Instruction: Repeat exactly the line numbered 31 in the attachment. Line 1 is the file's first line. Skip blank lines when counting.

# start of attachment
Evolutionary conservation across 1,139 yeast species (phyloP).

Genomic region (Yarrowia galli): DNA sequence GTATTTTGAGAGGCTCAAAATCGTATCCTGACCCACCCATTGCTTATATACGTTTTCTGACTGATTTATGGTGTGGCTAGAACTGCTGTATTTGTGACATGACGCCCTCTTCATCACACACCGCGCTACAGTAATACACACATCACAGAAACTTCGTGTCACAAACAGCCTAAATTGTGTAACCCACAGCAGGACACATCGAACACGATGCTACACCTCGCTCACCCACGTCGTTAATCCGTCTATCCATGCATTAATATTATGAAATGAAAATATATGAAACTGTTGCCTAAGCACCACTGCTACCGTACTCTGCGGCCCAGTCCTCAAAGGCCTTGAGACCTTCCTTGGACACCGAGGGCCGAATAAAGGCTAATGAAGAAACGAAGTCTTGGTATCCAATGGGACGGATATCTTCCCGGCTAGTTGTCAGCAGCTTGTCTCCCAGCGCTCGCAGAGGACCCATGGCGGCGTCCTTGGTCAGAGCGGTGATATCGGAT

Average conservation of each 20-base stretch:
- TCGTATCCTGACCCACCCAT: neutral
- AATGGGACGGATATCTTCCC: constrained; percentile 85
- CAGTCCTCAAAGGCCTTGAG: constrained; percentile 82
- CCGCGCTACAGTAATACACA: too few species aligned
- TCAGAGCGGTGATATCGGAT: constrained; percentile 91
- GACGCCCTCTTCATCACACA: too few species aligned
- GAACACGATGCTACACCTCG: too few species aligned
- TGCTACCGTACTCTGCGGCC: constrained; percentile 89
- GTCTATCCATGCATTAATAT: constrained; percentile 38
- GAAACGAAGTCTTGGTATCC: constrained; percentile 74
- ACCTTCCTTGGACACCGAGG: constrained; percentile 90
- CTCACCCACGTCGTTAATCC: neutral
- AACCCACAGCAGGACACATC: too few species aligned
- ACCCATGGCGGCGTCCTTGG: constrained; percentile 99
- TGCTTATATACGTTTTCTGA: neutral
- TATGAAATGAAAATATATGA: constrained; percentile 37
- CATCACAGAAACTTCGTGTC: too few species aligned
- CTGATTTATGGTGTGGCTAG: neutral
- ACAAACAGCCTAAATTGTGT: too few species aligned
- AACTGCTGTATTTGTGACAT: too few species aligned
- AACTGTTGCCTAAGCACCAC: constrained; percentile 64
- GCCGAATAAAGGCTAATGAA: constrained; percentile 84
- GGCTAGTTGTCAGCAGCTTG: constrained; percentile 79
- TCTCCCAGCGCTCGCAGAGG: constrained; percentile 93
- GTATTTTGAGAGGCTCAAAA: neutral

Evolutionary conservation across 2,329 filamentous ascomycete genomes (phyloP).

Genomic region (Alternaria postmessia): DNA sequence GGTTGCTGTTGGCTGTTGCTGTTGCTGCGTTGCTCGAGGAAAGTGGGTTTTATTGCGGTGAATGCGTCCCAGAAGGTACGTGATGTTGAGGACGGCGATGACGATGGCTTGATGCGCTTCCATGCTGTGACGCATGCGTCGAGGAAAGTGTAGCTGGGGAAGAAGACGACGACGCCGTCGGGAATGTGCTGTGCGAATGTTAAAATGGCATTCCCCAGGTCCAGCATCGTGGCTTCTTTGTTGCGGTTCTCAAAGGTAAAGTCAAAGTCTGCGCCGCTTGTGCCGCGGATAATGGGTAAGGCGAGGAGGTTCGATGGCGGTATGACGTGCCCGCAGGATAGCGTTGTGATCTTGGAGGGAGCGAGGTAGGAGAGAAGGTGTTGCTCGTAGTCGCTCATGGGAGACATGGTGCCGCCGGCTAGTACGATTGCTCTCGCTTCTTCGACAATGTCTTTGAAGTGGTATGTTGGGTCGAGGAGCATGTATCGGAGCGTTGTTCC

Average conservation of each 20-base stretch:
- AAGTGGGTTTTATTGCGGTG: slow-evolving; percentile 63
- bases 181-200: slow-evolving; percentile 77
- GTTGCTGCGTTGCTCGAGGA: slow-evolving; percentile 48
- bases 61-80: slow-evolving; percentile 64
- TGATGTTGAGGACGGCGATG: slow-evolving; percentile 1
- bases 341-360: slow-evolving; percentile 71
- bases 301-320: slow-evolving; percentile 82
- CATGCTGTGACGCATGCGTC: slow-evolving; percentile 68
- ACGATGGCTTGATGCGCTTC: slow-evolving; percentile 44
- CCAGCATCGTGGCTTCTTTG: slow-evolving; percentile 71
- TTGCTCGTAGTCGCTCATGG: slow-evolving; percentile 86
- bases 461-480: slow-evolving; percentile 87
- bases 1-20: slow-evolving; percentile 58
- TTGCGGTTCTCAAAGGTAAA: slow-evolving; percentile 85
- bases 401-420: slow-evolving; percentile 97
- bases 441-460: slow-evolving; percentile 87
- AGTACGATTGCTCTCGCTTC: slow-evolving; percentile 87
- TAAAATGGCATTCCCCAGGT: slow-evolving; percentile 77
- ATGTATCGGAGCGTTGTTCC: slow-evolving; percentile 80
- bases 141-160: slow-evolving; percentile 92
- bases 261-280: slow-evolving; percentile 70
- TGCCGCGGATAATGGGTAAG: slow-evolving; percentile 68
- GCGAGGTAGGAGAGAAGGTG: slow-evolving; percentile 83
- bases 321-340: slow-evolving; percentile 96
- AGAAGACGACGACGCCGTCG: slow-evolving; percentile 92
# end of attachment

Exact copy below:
Average conservation of each 20-base stretch: